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Tele Neck Plate Weight Distribution - Body End or Headstock End?

Discussion in 'Tele-Technical' started by _MementoMori_, Feb 25, 2021.

  1. _MementoMori_

    _MementoMori_ Tele-Holic

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    That's phrased oddly, but I think you know what I mean. If someone wanted to use a high mass neck plate to help alleviate neck dive on a Tele, would that help, or would it worsen the problem? Does anyone know where the center of balance on a Tele is, and where the neck plate's weight would fall on it? I'm looking at several heavy neck plates, but if it's snake oil or if the weight will go to the headstock end, I'm just going to get a standard plate. Thanks!
     
  2. buster poser

    buster poser Friend of Leo's Platinum Supporter

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    My guess, it wouldn't do much. It's sitting basically in the same plane as the strap button. If it were at the bridge end of the guitar, maybe it'd pull the body down, but where it sits is essentially at the fulcrum between neck and body. Seems like weight there would just make the whole thing heavier, but I assume someone has tried this.
     
  3. Dan German

    Dan German Doctor of Teleocity

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    ???

    Maybe I need more coffee, but wouldn’t extra weight at the neck plate increase neck dive if it did anything at all? Which I am sceptical of, given how close the neck plate is to the guitar’s centre. I would think a clip-on tuner on your headstock, or a cable looped through your rear strap button, would have as much effect on the balance, as they are at the ends of the effective lever.

    Just pondering. *gets more coffee anyway*
     
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  4. schmee

    schmee Doctor of Teleocity

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    Worsen if anything I would think, but it's near neutral.. I imagine your neck/head is about the CG.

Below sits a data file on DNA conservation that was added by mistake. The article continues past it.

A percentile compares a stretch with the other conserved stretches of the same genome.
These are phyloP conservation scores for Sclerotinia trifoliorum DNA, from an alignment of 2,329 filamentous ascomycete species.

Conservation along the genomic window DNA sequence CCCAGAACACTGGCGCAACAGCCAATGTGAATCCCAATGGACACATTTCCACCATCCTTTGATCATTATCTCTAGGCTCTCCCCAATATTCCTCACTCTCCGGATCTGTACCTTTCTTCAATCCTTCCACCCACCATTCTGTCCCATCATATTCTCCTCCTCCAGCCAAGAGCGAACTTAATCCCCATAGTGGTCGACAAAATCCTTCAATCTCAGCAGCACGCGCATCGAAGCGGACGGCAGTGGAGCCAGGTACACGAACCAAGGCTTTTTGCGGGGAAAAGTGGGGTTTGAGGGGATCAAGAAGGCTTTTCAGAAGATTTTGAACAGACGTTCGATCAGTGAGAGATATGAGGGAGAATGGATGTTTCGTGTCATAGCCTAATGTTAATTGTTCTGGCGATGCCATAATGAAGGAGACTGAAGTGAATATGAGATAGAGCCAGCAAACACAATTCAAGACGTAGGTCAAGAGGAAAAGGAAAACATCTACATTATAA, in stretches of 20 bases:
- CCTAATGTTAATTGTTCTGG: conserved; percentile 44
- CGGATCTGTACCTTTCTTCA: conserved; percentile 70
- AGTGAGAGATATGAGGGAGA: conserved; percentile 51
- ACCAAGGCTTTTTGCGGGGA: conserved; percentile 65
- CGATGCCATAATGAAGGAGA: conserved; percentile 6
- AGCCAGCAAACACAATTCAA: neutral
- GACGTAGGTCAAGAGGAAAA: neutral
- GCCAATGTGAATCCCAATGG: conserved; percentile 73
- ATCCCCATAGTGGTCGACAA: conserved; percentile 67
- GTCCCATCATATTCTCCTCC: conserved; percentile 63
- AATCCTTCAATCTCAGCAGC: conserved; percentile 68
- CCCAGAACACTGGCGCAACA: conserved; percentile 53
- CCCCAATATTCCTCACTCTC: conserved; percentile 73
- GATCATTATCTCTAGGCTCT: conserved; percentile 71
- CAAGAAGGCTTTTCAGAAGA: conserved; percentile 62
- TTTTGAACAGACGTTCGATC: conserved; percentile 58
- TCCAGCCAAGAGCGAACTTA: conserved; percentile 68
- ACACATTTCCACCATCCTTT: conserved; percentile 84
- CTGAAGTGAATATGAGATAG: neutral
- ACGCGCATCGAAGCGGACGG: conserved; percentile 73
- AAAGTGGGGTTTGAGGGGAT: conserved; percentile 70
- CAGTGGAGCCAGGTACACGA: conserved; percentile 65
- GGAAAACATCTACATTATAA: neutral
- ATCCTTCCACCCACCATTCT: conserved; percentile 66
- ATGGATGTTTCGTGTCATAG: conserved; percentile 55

5. LutherBurger

    LutherBurger Poster Extraordinaire

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    It should help if you mount it somewhere behind the bridge, but first make sure the screws won't go all the way through the body. Buy shorter screws if necessary.

    ;)
     
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  6. That Cal Webway

    That Cal Webway Friend of Leo's Silver Supporter

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    Yea,
    hang something from your strap at the end or,
    put something at the end of the guitar of several ounces.

    I think Reverend guitars used to have either a strap or something you hang at the end of the guitar to help neck dive.
    You might check that out.
     
  7. john_cribbin

    john_cribbin Tele-Afflicted

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    The correct answer is, a wider strap!
     
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  8. telemnemonics

    telemnemonics Telefied Ad Free Member

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    No.
    The neck plate is toward the lighter neck end and will not add weight to the heavier body end.
    The tipping or balance point on a 7lb Tele is closer to where a middle pickup might go, so added weight on the neck side of that balance point will worsen neck dive.
     
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  9. Boreas

    Boreas Friend of Leo's Silver Supporter

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    Don't laugh, but these work extremely well on my SG which is notorious for neck dive. I even have a Lyre-type tremolo and that doesn't balance it. These cured the problem immediately. I don't play much with a strap, so can't say how long they last until they fall off, but it is worth a try - without adding any more weight to your guitar. I had to use two, but most guitars would need only one, if any.